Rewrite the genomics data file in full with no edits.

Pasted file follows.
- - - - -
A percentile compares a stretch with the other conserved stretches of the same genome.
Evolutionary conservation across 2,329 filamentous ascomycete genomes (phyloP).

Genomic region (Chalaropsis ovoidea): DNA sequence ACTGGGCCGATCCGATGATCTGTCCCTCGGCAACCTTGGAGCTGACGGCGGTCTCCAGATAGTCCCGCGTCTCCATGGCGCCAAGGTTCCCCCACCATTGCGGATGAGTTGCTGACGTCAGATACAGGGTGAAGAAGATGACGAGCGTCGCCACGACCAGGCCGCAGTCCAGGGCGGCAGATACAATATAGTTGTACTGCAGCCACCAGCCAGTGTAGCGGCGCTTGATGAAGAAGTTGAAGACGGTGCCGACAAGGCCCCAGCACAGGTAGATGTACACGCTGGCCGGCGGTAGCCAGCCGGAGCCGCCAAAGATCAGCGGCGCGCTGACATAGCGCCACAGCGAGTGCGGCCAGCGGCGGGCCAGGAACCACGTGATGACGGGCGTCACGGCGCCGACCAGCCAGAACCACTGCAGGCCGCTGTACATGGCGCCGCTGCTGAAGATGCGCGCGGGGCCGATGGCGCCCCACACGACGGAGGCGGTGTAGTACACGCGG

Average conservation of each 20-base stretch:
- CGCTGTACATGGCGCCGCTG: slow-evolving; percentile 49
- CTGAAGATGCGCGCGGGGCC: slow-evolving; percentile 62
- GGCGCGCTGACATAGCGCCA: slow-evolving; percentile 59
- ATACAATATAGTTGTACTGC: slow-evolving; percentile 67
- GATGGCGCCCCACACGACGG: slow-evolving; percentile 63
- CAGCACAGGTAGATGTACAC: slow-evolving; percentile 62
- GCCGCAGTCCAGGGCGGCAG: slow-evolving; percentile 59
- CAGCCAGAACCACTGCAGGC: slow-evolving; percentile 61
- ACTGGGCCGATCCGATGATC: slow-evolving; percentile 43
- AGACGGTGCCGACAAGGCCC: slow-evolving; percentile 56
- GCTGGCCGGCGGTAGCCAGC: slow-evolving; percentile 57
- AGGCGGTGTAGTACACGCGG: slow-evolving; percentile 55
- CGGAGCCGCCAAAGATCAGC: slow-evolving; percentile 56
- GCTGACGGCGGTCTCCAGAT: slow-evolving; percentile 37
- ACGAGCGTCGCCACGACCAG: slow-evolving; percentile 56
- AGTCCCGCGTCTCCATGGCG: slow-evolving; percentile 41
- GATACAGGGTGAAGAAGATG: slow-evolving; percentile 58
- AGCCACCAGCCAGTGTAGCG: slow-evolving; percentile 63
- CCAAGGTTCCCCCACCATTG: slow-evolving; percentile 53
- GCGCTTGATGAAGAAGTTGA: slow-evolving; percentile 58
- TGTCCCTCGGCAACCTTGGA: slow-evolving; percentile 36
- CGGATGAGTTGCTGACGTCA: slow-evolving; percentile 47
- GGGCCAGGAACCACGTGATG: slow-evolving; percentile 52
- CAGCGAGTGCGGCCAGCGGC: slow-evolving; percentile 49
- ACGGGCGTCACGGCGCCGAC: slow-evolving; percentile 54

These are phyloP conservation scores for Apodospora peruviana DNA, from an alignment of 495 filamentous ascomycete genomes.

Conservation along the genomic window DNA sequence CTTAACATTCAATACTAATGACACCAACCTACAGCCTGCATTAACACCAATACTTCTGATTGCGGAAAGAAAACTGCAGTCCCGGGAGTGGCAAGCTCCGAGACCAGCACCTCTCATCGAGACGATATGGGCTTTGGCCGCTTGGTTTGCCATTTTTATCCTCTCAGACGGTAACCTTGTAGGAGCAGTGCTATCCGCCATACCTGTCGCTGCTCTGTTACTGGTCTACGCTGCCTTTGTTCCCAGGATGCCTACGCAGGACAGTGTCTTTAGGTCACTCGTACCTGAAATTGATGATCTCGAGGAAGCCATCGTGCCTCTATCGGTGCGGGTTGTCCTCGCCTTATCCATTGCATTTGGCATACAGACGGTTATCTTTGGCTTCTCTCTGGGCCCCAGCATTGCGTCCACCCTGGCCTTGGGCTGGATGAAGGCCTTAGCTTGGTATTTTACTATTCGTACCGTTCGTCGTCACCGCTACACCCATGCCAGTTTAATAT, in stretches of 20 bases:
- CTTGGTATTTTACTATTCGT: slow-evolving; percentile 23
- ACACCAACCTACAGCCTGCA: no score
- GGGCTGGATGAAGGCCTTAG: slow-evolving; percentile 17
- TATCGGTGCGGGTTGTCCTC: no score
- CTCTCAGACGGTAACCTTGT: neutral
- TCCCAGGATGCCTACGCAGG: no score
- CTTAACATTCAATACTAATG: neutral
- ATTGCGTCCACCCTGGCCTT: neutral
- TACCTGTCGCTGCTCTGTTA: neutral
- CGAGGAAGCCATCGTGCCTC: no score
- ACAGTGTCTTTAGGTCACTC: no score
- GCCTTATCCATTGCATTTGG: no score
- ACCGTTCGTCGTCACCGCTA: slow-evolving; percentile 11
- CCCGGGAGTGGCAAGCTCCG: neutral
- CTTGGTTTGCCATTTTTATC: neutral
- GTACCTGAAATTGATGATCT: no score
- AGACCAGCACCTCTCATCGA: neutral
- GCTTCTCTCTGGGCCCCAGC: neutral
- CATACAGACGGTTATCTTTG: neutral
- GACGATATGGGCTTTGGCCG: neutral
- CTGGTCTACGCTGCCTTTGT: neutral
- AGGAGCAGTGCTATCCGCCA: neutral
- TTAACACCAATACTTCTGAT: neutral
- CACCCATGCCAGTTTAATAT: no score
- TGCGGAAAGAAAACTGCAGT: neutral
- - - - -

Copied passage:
A percentile compares a stretch with the other conserved stretches of the same genome.
Evolutionary conservation across 2,329 filamentous ascomycete genomes (phyloP).

Genomic region (Chalaropsis ovoidea): DNA sequence ACTGGGCCGATCCGATGATCTGTCCCTCGGCAACCTTGGAGCTGACGGCGGTCTCCAGATAGTCCCGCGTCTCCATGGCGCCAAGGTTCCCCCACCATTGCGGATGAGTTGCTGACGTCAGATACAGGGTGAAGAAGATGACGAGCGTCGCCACGACCAGGCCGCAGTCCAGGGCGGCAGATACAATATAGTTGTACTGCAGCCACCAGCCAGTGTAGCGGCGCTTGATGAAGAAGTTGAAGACGGTGCCGACAAGGCCCCAGCACAGGTAGATGTACACGCTGGCCGGCGGTAGCCAGCCGGAGCCGCCAAAGATCAGCGGCGCGCTGACATAGCGCCACAGCGAGTGCGGCCAGCGGCGGGCCAGGAACCACGTGATGACGGGCGTCACGGCGCCGACCAGCCAGAACCACTGCAGGCCGCTGTACATGGCGCCGCTGCTGAAGATGCGCGCGGGGCCGATGGCGCCCCACACGACGGAGGCGGTGTAGTACACGCGG

Average conservation of each 20-base stretch:
- CGCTGTACATGGCGCCGCTG: slow-evolving; percentile 49
- CTGAAGATGCGCGCGGGGCC: slow-evolving; percentile 62
- GGCGCGCTGACATAGCGCCA: slow-evolving; percentile 59
- ATACAATATAGTTGTACTGC: slow-evolving; percentile 67
- GATGGCGCCCCACACGACGG: slow-evolving; percentile 63
- CAGCACAGGTAGATGTACAC: slow-evolving; percentile 62
- GCCGCAGTCCAGGGCGGCAG: slow-evolving; percentile 59
- CAGCCAGAACCACTGCAGGC: slow-evolving; percentile 61
- ACTGGGCCGATCCGATGATC: slow-evolving; percentile 43
- AGACGGTGCCGACAAGGCCC: slow-evolving; percentile 56
- GCTGGCCGGCGGTAGCCAGC: slow-evolving; percentile 57
- AGGCGGTGTAGTACACGCGG: slow-evolving; percentile 55
- CGGAGCCGCCAAAGATCAGC: slow-evolving; percentile 56
- GCTGACGGCGGTCTCCAGAT: slow-evolving; percentile 37
- ACGAGCGTCGCCACGACCAG: slow-evolving; percentile 56
- AGTCCCGCGTCTCCATGGCG: slow-evolving; percentile 41
- GATACAGGGTGAAGAAGATG: slow-evolving; percentile 58
- AGCCACCAGCCAGTGTAGCG: slow-evolving; percentile 63
- CCAAGGTTCCCCCACCATTG: slow-evolving; percentile 53
- GCGCTTGATGAAGAAGTTGA: slow-evolving; percentile 58
- TGTCCCTCGGCAACCTTGGA: slow-evolving; percentile 36
- CGGATGAGTTGCTGACGTCA: slow-evolving; percentile 47
- GGGCCAGGAACCACGTGATG: slow-evolving; percentile 52
- CAGCGAGTGCGGCCAGCGGC: slow-evolving; percentile 49
- ACGGGCGTCACGGCGCCGAC: slow-evolving; percentile 54

These are phyloP conservation scores for Apodospora peruviana DNA, from an alignment of 495 filamentous ascomycete genomes.

Conservation along the genomic window DNA sequence CTTAACATTCAATACTAATGACACCAACCTACAGCCTGCATTAACACCAATACTTCTGATTGCGGAAAGAAAACTGCAGTCCCGGGAGTGGCAAGCTCCGAGACCAGCACCTCTCATCGAGACGATATGGGCTTTGGCCGCTTGGTTTGCCATTTTTATCCTCTCAGACGGTAACCTTGTAGGAGCAGTGCTATCCGCCATACCTGTCGCTGCTCTGTTACTGGTCTACGCTGCCTTTGTTCCCAGGATGCCTACGCAGGACAGTGTCTTTAGGTCACTCGTACCTGAAATTGATGATCTCGAGGAAGCCATCGTGCCTCTATCGGTGCGGGTTGTCCTCGCCTTATCCATTGCATTTGGCATACAGACGGTTATCTTTGGCTTCTCTCTGGGCCCCAGCATTGCGTCCACCCTGGCCTTGGGCTGGATGAAGGCCTTAGCTTGGTATTTTACTATTCGTACCGTTCGTCGTCACCGCTACACCCATGCCAGTTTAATAT, in stretches of 20 bases:
- CTTGGTATTTTACTATTCGT: slow-evolving; percentile 23
- ACACCAACCTACAGCCTGCA: no score
- GGGCTGGATGAAGGCCTTAG: slow-evolving; percentile 17
- TATCGGTGCGGGTTGTCCTC: no score
- CTCTCAGACGGTAACCTTGT: neutral
- TCCCAGGATGCCTACGCAGG: no score
- CTTAACATTCAATACTAATG: neutral
- ATTGCGTCCACCCTGGCCTT: neutral
- TACCTGTCGCTGCTCTGTTA: neutral
- CGAGGAAGCCATCGTGCCTC: no score
- ACAGTGTCTTTAGGTCACTC: no score
- GCCTTATCCATTGCATTTGG: no score
- ACCGTTCGTCGTCACCGCTA: slow-evolving; percentile 11
- CCCGGGAGTGGCAAGCTCCG: neutral
- CTTGGTTTGCCATTTTTATC: neutral
- GTACCTGAAATTGATGATCT: no score
- AGACCAGCACCTCTCATCGA: neutral
- GCTTCTCTCTGGGCCCCAGC: neutral
- CATACAGACGGTTATCTTTG: neutral
- GACGATATGGGCTTTGGCCG: neutral
- CTGGTCTACGCTGCCTTTGT: neutral
- AGGAGCAGTGCTATCCGCCA: neutral
- TTAACACCAATACTTCTGAT: neutral
- CACCCATGCCAGTTTAATAT: no score
- TGCGGAAAGAAAACTGCAGT: neutral